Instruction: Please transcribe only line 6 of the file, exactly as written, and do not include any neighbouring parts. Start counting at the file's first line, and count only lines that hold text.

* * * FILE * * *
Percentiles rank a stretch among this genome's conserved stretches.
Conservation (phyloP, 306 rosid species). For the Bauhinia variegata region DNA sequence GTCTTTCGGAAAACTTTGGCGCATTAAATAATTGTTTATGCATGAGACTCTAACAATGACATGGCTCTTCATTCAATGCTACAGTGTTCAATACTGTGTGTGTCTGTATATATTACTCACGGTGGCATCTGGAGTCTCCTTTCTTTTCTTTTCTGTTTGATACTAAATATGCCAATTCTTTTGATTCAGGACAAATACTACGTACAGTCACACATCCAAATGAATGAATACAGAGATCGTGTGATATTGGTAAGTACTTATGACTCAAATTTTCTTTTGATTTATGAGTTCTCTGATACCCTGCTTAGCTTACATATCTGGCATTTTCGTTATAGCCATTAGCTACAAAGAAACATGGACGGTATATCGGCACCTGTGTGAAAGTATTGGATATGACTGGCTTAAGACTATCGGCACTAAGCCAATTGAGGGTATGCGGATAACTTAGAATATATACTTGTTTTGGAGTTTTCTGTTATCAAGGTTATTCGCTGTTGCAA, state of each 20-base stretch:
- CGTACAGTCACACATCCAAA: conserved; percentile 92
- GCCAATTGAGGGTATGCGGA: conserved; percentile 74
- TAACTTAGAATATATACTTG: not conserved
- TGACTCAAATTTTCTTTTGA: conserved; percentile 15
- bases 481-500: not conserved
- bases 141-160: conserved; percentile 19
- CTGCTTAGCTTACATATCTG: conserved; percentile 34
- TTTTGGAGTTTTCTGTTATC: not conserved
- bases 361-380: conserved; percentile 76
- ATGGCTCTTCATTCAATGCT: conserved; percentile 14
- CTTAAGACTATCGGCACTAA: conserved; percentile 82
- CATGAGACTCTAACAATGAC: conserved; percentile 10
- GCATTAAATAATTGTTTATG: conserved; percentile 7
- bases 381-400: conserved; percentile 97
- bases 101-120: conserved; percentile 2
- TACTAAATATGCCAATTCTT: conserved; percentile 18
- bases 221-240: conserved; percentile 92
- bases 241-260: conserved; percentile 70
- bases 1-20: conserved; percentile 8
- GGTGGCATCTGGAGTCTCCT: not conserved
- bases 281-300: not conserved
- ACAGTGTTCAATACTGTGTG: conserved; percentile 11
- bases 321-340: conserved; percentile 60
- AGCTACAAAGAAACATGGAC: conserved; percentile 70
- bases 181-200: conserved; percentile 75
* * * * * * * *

- TGACTCAAATTTTCTTTTGA: conserved; percentile 15